Eliade's Consecration of a Place

Storytracking

Eliade's Consecration of a Place

Storytracking

Texts, Stories, and Histories in Central Australia
$69.00
Paperback 12/02/1998 ISBN13: 9780195115888 ISBN10: 0195115880 Storytracking is a work of theory and application. It is both a study of history and culture and the academic issues accompanying the interpretation and observation of other peoples. Sam Gill writes about Central Australia, but, more importantly, he writes about the business of trying to live responsibly and decisively in a postmodern world faced with irreconcilable diversity and complexity, with undeniable ambiguity and uncertainty.
Storytracking includes engaging accounts of many of the colorful figures involved in the nineteenth-century development of Central Australia, and it is an argument for a multiperspectival theory of history. It presents descriptions of an important aboriginal culture--the Arrernte--and it critically examines ethnography. It exposes the colonialist underbelly of all modern academic culture study, yet it embraces the situation as one of creative potential outlining an interactivist epistemology with which to negotiate the classical alternatives of objectivism and subjectivism. Gill presents an examination of the emergent academic study of religion focused on two exemplary scholars--Mircea Eliade and Jonathan Smith--offering a play theory of religion as the basis for innovative critical discussions of text, comparison, interpretation, the definition of religion, academic writing style, and the role of "the other."
Based on painstakingly detailed research, Gill exposes disturbing and confounding dimensions of the modern world, particularly academia. Yet, beyond the pessimism that often characterizes postmodernity, he charts an optimistic and creative course framed in the terms of play.

Cover for 9780195115888


Mircea Eliade's "Consecration of a Place:
Repetition of the Cosmos"

The Sacred and the Profane
(New York: Harper & Row, 1957), pp. 32-33.

It must be understood that the cosmicization of unknown territories is always a consecration; to organize a space is to repeat the paradigmatic work of the gods. The close connection between cosmicization and consecration is already documented on the elementary levels of culture--for example, among the nomadic Australians whose economy is still at the stage of gathering and small-game hunting. According to the traditions of an Arunta tribe, the Achilpa, in mythical times the divine being Numbakula cosmicized their future territory, created their Ancestor, and established their institutions. From the trunk of a gum tree Numbakula fashioned the sacred pole (kauwa-auwa) and, after anointing it with blood, climbed it and disappeared into the sky. This pole represents a cosmic axis, for it is around the sacred pole that territory becomes habitable, hence is transformed into a world. The sacred pole consequently plays an important role ritually. During their wanderings the Achilpa always carry it with them and choose the direction they are to take by the direction toward which it bends. This allows them, while being continually on the move, to be always in "their world" and, at the same time, in communication with the sky into which Numbakula had vanished.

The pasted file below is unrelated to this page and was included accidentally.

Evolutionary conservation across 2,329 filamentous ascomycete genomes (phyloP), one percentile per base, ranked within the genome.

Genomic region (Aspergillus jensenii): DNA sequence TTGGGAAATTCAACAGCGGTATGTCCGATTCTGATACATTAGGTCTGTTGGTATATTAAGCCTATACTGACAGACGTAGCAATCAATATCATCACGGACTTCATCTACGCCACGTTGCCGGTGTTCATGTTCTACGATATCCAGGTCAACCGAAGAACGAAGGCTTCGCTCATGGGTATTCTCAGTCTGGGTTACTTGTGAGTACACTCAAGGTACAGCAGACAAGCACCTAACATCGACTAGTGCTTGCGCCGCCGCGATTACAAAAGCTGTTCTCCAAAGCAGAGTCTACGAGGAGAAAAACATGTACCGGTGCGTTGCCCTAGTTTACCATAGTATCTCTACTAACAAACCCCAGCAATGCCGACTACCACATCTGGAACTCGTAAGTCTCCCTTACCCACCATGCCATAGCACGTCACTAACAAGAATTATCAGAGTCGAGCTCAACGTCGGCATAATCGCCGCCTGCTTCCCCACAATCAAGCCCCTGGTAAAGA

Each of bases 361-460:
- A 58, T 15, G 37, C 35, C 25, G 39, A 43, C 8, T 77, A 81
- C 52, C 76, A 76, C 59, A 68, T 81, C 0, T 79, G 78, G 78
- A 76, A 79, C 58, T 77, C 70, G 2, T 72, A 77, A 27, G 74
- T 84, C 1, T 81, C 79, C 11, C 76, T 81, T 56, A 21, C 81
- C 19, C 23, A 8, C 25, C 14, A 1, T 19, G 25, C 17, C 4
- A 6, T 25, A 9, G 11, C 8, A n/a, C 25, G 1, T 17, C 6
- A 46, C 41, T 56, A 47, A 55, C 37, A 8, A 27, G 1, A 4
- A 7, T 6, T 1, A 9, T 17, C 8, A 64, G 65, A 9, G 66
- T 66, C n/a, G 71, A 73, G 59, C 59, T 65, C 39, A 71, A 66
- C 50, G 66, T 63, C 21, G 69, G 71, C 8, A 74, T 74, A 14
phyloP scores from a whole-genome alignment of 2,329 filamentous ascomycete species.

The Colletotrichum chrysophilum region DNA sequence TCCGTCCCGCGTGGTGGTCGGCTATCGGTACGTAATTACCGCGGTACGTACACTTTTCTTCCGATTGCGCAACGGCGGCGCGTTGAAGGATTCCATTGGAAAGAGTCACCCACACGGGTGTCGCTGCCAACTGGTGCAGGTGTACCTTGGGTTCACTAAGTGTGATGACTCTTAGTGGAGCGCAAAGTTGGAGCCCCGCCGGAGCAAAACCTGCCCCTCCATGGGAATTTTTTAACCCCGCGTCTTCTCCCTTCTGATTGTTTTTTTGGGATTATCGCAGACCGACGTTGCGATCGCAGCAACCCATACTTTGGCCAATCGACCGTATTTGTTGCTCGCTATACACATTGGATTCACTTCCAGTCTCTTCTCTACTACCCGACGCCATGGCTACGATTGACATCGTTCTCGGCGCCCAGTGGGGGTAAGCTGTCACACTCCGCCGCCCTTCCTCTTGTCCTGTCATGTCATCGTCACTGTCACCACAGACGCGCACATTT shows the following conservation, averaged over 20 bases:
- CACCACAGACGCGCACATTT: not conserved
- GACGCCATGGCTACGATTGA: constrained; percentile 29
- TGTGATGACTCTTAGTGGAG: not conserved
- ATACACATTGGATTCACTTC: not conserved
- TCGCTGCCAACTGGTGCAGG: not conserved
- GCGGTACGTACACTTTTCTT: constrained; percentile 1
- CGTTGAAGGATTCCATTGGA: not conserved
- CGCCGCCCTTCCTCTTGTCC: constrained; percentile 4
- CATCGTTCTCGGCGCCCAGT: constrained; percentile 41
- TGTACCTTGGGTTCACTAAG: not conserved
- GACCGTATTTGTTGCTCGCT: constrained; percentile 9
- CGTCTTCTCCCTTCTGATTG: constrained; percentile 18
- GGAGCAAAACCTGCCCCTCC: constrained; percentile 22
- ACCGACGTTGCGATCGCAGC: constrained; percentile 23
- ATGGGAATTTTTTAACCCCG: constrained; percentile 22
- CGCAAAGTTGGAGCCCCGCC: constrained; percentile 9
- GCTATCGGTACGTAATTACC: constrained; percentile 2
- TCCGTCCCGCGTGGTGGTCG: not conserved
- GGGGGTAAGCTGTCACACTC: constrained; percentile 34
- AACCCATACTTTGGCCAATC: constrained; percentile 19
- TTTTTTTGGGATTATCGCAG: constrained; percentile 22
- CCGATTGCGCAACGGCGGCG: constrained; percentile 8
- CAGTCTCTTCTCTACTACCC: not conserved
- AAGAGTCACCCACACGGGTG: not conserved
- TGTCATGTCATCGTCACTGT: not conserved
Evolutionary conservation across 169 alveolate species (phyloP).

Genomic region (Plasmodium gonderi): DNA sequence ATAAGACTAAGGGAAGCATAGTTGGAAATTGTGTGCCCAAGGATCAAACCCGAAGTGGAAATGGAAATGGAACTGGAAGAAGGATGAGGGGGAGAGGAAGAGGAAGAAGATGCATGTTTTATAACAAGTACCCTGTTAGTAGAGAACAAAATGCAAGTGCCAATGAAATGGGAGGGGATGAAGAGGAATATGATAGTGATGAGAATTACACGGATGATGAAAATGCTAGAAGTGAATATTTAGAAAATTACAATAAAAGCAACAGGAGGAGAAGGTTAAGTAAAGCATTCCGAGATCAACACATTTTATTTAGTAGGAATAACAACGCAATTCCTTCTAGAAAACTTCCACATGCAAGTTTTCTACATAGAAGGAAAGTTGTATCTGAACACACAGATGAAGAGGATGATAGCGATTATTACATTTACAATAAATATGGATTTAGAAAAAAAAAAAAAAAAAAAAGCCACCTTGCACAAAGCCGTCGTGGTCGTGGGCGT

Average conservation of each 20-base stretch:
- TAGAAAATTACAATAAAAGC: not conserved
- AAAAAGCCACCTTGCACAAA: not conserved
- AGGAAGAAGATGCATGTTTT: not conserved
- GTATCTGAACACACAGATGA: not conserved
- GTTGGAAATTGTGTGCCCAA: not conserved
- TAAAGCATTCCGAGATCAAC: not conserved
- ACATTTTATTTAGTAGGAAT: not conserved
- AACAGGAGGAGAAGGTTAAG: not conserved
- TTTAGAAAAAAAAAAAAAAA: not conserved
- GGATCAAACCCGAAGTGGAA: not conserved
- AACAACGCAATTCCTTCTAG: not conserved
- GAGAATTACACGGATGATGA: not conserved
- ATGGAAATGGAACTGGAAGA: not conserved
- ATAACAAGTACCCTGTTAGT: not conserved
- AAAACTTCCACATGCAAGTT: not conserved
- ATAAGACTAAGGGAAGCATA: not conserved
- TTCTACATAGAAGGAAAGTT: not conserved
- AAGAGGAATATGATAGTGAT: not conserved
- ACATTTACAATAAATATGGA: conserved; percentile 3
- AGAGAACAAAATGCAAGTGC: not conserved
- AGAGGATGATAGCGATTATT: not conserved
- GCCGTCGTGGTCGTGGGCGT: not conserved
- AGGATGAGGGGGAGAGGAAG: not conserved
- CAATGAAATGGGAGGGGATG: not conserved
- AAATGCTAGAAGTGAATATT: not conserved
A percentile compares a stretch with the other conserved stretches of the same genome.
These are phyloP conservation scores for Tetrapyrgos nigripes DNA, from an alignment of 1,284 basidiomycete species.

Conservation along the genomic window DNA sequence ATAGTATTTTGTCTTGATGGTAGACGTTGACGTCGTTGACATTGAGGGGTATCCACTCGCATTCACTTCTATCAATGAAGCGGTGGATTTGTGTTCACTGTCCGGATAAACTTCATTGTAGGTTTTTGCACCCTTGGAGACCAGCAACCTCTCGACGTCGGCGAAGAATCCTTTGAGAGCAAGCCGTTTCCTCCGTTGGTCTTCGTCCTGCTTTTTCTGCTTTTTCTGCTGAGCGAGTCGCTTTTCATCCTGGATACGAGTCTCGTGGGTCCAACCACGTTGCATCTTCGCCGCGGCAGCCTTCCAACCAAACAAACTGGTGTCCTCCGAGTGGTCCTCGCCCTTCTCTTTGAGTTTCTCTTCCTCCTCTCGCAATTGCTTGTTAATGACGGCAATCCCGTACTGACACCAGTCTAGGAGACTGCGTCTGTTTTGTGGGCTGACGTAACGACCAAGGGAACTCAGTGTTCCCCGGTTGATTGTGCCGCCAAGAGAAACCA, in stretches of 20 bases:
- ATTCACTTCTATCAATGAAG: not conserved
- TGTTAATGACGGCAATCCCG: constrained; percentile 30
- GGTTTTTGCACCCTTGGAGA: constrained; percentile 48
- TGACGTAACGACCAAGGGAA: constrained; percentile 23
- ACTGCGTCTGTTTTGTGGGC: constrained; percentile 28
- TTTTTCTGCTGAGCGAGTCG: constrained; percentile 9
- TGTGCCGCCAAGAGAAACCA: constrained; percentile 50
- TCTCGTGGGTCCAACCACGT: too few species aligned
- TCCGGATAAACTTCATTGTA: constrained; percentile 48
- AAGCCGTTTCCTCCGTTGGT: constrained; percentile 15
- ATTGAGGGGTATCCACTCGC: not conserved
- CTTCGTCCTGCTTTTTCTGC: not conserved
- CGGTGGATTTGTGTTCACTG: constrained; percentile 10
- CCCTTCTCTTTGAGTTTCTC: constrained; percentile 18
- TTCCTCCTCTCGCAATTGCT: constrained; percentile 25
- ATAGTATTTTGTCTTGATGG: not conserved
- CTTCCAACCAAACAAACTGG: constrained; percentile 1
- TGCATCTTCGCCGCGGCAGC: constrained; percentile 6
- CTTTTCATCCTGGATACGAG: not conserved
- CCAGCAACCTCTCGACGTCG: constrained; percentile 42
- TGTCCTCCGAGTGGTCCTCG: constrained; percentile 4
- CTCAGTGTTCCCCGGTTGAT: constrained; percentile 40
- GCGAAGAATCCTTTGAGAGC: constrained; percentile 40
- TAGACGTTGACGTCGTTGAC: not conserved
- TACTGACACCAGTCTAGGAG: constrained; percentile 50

For the pole to be broken denotes catastrophe; it is like "the end of the world," reversion to chaos. Spencer and Gillen report that once, when the pole was broken, the entire clan were in consternation; they wandered about aimlessly for a time, and finally lay down on the ground together and waited for death to overtake them. ([Footnote:] B. Spencer and F. Gillen, The Arunta, London, 1926, I, p. 388.)

This example admirably illustrates both the cosmological function of the sacred pole and its soteriological role. For on the one hand the kauwa-auwa reproduces the pole that Numbakula used to cosmicize the world, and on the other the Achilpa believe it to be the means by which they can communicate with the sky realm. Now, human existence is possible only by virtue of this permanent communication with the sky. The world of the Achilpa really becomes their world only in proportion as it reproduces the cosmos organized and sanctified by Numbakula. Life is not possible without an opening toward the transcendent; in other words, human beings cannot live in chaos. Once contact with the transcendent is lost, existence in the world ceases to be possible--and the Achilpa let themselves die.

To settle in a territory is, in the last analysis, equivalent to consecrating it. When settlement is not temporary, as among the nomads, but permanent, as among sedentary peoples, it implies a vital decision that involves the existence of the entire community. Establishment in a particular place, organizing it, inhabiting it, are acts that presuppose an existential choice--the choice of the universe that one is prepared to assume by "creating" it. Now, this universe is always the replica of the paradigmatic universe created and inhabited by the gods; hence it shares in the sanctity of the gods' work.